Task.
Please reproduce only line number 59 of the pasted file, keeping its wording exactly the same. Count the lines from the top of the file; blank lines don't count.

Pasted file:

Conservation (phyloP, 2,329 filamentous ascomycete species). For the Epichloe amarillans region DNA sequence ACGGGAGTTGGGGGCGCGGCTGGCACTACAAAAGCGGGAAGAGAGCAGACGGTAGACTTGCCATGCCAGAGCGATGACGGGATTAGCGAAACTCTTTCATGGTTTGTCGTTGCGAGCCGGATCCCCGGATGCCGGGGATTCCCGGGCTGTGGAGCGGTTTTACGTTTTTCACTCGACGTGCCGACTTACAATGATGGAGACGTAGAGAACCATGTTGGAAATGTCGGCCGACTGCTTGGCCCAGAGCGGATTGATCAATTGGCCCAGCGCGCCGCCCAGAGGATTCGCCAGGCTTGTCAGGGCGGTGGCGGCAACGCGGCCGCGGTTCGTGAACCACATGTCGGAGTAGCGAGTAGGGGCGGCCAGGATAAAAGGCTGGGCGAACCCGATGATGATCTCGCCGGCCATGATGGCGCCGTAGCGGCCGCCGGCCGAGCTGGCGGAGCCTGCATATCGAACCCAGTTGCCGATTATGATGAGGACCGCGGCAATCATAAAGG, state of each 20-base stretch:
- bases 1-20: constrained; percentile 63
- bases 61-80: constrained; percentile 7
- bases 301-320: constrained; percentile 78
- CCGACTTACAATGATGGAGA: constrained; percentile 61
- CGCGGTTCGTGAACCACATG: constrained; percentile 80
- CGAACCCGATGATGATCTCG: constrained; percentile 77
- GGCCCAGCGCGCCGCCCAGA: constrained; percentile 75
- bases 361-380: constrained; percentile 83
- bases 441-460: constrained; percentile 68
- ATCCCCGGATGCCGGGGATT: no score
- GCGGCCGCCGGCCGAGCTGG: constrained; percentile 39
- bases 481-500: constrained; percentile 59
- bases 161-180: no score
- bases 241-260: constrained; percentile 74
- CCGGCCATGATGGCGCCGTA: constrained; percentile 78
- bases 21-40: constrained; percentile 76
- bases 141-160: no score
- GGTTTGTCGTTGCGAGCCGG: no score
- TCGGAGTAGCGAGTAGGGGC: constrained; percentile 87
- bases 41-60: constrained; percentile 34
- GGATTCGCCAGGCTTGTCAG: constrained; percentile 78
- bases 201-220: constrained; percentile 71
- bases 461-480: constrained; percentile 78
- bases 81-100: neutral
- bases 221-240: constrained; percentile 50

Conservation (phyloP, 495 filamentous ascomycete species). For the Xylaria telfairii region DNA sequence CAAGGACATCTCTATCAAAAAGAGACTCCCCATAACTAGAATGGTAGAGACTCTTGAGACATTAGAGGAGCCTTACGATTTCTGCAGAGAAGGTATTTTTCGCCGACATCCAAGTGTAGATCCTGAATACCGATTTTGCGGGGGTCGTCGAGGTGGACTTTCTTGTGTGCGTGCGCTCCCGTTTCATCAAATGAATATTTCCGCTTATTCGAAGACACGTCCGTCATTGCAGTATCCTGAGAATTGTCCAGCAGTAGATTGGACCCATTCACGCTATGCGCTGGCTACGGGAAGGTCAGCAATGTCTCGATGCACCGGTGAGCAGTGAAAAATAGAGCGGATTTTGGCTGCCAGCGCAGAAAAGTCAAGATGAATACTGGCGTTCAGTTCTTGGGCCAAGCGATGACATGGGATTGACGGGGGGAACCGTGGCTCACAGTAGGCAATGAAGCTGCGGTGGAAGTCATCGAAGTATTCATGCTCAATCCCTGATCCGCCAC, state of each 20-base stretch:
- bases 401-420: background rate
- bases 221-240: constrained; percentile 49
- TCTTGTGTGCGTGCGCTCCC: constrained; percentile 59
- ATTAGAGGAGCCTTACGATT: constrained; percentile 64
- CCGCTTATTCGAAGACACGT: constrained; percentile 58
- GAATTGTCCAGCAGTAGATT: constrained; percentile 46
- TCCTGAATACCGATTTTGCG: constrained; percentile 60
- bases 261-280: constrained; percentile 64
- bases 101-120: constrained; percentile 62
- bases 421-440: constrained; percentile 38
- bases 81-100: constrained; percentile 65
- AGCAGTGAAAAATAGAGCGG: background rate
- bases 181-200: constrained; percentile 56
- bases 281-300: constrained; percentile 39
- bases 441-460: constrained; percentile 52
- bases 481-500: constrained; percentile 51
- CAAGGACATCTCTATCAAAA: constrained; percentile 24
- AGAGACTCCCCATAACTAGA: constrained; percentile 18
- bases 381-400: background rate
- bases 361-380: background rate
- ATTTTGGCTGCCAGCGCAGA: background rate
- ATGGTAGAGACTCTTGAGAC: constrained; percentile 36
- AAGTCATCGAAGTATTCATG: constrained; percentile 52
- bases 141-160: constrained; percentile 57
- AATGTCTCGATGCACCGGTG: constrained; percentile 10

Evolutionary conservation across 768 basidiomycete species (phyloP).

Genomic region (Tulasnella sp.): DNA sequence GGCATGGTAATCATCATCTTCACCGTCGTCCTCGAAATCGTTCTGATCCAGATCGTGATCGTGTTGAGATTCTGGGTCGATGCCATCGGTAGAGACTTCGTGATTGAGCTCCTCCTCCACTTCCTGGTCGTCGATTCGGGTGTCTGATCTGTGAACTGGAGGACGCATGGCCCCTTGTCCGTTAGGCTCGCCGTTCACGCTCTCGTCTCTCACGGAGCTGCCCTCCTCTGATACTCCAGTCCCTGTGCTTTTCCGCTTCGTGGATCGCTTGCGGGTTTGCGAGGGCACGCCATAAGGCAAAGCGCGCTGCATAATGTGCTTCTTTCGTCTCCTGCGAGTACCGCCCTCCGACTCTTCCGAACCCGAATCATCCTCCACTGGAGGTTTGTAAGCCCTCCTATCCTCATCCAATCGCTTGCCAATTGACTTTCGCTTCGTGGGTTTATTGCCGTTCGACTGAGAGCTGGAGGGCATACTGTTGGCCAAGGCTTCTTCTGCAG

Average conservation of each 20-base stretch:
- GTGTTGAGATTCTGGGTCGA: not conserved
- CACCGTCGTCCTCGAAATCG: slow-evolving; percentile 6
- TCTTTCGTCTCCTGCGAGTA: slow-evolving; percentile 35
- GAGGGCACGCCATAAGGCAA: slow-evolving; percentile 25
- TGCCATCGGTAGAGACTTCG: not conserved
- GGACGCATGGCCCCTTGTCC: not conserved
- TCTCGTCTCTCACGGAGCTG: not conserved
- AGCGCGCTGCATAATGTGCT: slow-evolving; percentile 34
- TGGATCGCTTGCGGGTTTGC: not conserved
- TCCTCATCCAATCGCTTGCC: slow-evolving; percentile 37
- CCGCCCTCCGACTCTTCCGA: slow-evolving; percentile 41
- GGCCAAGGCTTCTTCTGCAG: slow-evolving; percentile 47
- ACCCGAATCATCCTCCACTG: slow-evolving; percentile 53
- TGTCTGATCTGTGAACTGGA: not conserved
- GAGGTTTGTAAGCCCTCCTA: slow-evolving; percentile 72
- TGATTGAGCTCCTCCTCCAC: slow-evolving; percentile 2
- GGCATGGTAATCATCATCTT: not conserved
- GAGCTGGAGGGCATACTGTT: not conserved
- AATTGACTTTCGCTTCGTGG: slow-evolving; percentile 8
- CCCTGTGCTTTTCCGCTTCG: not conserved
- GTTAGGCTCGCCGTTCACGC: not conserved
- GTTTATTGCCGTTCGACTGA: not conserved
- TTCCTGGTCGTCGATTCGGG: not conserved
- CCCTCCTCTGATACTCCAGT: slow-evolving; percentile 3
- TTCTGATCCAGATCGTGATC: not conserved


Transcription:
- GAGGGCACGCCATAAGGCAA: slow-evolving; percentile 25